Camellia (Camellia Japonica)
Awe-inspiring flowers on a winters’ day is the ancient camellia. Grown for centuries in Asia and Japan, the camellia was brought to the American south in the 1820’s. The aristocrat of southern shrubs, camellias have been grown and loved since the antebellum days. With over 2,000 cultivators, there has to be at least one that will brighten your winter’s day.
As a landscape plant, camellias are used as a hedge or specimen. As an evergreen shrub or small tree, the foliage is dense and compact. With a central leader, the camellia generally has been an oval shape. Most commonly grown 6-10 feet, some varieties can reach 45 feet with a lot of time. They are a very easy and tough plant if their living conditions are met.
Our freezes are no problem for they are cold hardy through zone 7. Light requirements are high or broken shade. Some varieties like Sasanqua can be grown in full Florida sun. Morning sun with afternoon shade will make them very happy.
The camellia’s soil should be slightly acid (Ph 6.0), moist and well-drained. Planted and mulched in an area with good air flow, the camellia has much less of a problem from the tea scale insects.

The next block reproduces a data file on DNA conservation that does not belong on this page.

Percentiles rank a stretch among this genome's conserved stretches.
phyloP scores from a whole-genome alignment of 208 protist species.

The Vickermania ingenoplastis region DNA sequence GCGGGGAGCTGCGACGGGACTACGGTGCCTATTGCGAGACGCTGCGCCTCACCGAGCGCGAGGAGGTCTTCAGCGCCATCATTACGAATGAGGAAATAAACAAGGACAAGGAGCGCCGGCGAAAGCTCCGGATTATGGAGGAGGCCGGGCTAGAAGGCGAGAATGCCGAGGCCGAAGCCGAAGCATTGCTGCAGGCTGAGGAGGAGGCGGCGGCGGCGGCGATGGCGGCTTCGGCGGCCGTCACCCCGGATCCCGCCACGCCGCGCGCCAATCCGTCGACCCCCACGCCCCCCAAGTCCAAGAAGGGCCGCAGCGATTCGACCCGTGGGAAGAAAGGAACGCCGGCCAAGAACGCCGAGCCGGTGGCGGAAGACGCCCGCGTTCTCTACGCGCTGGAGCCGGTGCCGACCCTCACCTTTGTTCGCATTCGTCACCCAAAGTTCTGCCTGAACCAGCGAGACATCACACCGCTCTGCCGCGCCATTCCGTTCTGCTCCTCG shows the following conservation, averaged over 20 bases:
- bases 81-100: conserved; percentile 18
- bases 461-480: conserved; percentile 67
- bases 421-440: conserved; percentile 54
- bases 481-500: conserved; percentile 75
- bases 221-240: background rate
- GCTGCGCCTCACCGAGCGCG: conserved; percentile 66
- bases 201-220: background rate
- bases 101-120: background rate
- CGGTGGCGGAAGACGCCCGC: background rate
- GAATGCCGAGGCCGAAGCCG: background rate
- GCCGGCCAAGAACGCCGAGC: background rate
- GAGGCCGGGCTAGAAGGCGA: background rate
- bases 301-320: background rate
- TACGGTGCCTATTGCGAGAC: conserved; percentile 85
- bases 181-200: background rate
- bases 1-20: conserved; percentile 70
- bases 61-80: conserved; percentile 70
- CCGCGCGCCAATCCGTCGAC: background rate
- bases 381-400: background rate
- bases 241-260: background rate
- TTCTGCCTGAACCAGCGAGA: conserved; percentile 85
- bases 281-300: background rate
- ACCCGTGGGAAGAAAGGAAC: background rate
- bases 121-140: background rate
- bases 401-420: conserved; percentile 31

|Not impressed by roses? Are hibiscus far too common? Perhaps you should look into planting camellias. The blooms of cultivated camellias are among the most ornate and beautiful in the world. In fact, they are so impressive your neighbors may question whether or not they are real. Camellias are slow-growing evergreen shrubs that prefer well drained acidic soil. We grow three distinct species of camellias at the farm. Camellia sinensis is grown primary for its leaves, which are used to produce green tea. White tea is made using the smaller, suppler leaves on the new growth. Varieties of Camellia japonica are long-lived, growing into large shrubs or medium-sized trees. Here in Florida, it is best to protect these plants from harsh sunlight, so they tend to thrive only in shady locations. These plants have larger leaves and produce the showiest blooms of all the camellias, usually from December to early March. The last species we grow is Camellia sasanqua, which grow a bit faster than japonica varieties. These plants can also be grown in full sun and stay much smaller, more often as medium-sized shrubs. They still produce beautiful blooms, usually beginning about a month or so before japonica varieties. Camellias are tough plants that suffer from no major pests or diseases. Occasionally, mites can cause some discoloration of the leaves and the plants do not do well if pruned severely. If you are looking for a tough, cold-hardy plant, definitely consider planting some camellias in your yard. We have over 150 varieties each with a unique, breath-taking bloom.|